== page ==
Dan Fisher, Head of Strategy and Planning at RNIB, explains how the charity’s past has helped shaped its future.
Part of what I and my team needed to do, was to go back to where RNIB came from to develop our new strategy.
Because the principles of Dr Thomas Armitage, RNIB’s founder, are as relevant now as they were back then. A lot of what we are trying to do with the new strategy is essentially to reconnect to that. The sense of social injustice, the possibilities of technology, the passion and commitment for an under-represented group that our founder felt all of those years ago.
Certainly our hope is that when the new strategy is published and is known, people will see that sense of continuity. We’re always evolving, but actually reconnecting with where we’ve come from.
I’ll give you a little fact, just to keep us all amused. So the original name of what’s now RNIB was the British and Foreign Society for Improving the Embossed Literature of the Blind. I know, it was snappy right?
Dr Armitage formally set up the Society in 1868, which would eventually become RNIB. If you picture life at that time, it was the year that public hanging was finally abolished and Queen Victoria was on the throne.
Armitage was a doctor and a man of status and relative wealth. But he began to experience sight loss later in his life and his career. Being an educated man with an enquiring mind, he took it on himself to go and find other people experiencing sight loss, including meeting people in workhouses and asylums. These places were not where you would expect to find a wealthy doctor. Life for a lot of blind and partially sighted people at that time was on the margins of society.
Armitage spent around two years trailing across the country just meeting blind and partially sighted people. We talk in today’s jargon about customer sampling and understanding the voice of customers – Armitage was doing exactly the same back then.
What he was trying to do was understand what life was like and what he could do fundamentally to help improve the lives of people at that time. It helped him understand some of the barriers that existed for blind and partially sighted people then. The main one was access to society – people feeling marginalised and outside the mainstream. In employment, for example, a lot of the material in the archives here at RNIB show that the predominant professions that blind people were involved with included basket weaving, piano tuning or mattress stuffing.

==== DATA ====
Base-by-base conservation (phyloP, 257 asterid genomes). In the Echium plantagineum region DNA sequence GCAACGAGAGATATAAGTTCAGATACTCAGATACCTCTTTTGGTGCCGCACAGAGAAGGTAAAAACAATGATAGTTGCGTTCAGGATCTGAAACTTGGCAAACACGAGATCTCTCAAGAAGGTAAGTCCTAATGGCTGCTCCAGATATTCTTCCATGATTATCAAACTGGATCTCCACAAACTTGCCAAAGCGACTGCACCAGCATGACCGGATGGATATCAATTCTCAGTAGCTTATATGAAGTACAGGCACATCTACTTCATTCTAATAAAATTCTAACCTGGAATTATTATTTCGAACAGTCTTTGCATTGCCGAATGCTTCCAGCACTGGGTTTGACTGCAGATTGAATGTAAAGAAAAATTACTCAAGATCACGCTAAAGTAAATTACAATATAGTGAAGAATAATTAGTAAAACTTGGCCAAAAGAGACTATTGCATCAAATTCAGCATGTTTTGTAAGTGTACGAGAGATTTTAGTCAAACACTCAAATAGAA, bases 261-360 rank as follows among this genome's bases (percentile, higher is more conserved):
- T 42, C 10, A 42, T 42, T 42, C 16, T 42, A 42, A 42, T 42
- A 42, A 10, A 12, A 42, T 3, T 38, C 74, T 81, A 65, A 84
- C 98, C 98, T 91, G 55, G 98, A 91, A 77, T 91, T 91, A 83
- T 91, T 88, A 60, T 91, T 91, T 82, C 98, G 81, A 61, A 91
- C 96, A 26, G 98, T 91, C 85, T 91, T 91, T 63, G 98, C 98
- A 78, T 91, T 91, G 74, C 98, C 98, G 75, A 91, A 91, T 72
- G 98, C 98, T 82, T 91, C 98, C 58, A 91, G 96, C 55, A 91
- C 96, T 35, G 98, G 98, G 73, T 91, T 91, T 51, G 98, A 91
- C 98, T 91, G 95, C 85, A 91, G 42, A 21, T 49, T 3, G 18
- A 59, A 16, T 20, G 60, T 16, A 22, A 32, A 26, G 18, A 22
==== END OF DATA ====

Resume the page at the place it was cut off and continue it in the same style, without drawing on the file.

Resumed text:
What Armitage hit on, was the fact that access to mainstream society and employment hinged on being able to communicate and specifically read. So his research and his interest in technology at the time led him to meet a man called Louis Braille.
In good Victorian pioneering spirit, what Armitage did was take a technology breakthrough, take a great idea and make it universally available to the mainstream. RNIB was founded to produce embossed literature, or braille, as it is now known, for blind and partially sighted people.
Very quickly, the other barriers to life for blind and partially sighted people became a fixed interest for RNIB. It started building institutions and establishments which employed blind people, housed blind people and looked after blind people.
In 1918, RNIB opened schools and colleges. It was a very symbolic year as it signalled the end of the First World War. A lot of its “customers” were returning servicemen who had been blinded in the trenches. RNIB was a key provider of rehabilitation services for people who had been blinded on the front.
The next phase coincided with the establishment of the welfare state in line with a lot of charities. RNIB became more of a social care provider. In parallel to all of that, it was also a strong campaigner. Some of the key successes included the Blind Persons Act in 1920 that made it a duty for local authorities to provide for the welfare of blind people.
Fast forward to more recent years and you can see that RNIB has been instrumental in the provision made for blind and partially sighted people in Personal Independent Payment assessments. So we’ve always been true to Thomas Armitage – a pioneer and campaigner for social justice. But at the same time, he was someone who appreciated the power of technology, innovation and breakthrough, to generate really significant social change.
This has really informed RNIB’s new strategy. As well as going back and saying “How did Armitage do it 150 years ago?” we’ve looked at recent big societal shifts in our understanding of things like mental health. And one thing we really know is that communities coming together, for example the Connect community, show that speaking with one voice can achieve seismic changes and attitudes.
At the moment, we’re serving a minority of people experiencing sight loss in the UK, and our really simple aim is that we become universal. We want to be there for everybody every time, and to address the needs of the whole community. So what people will see is RNIB becoming much louder, prouder, more available to everyone from all sections of society in the community, and becoming the place that anyone can go to for advice, information and guidance on issues relating to sight loss.
Explore more of RNIB's history on our timeline.
This article originally appeared in the Autumn 2018 edition of Connect Magazine.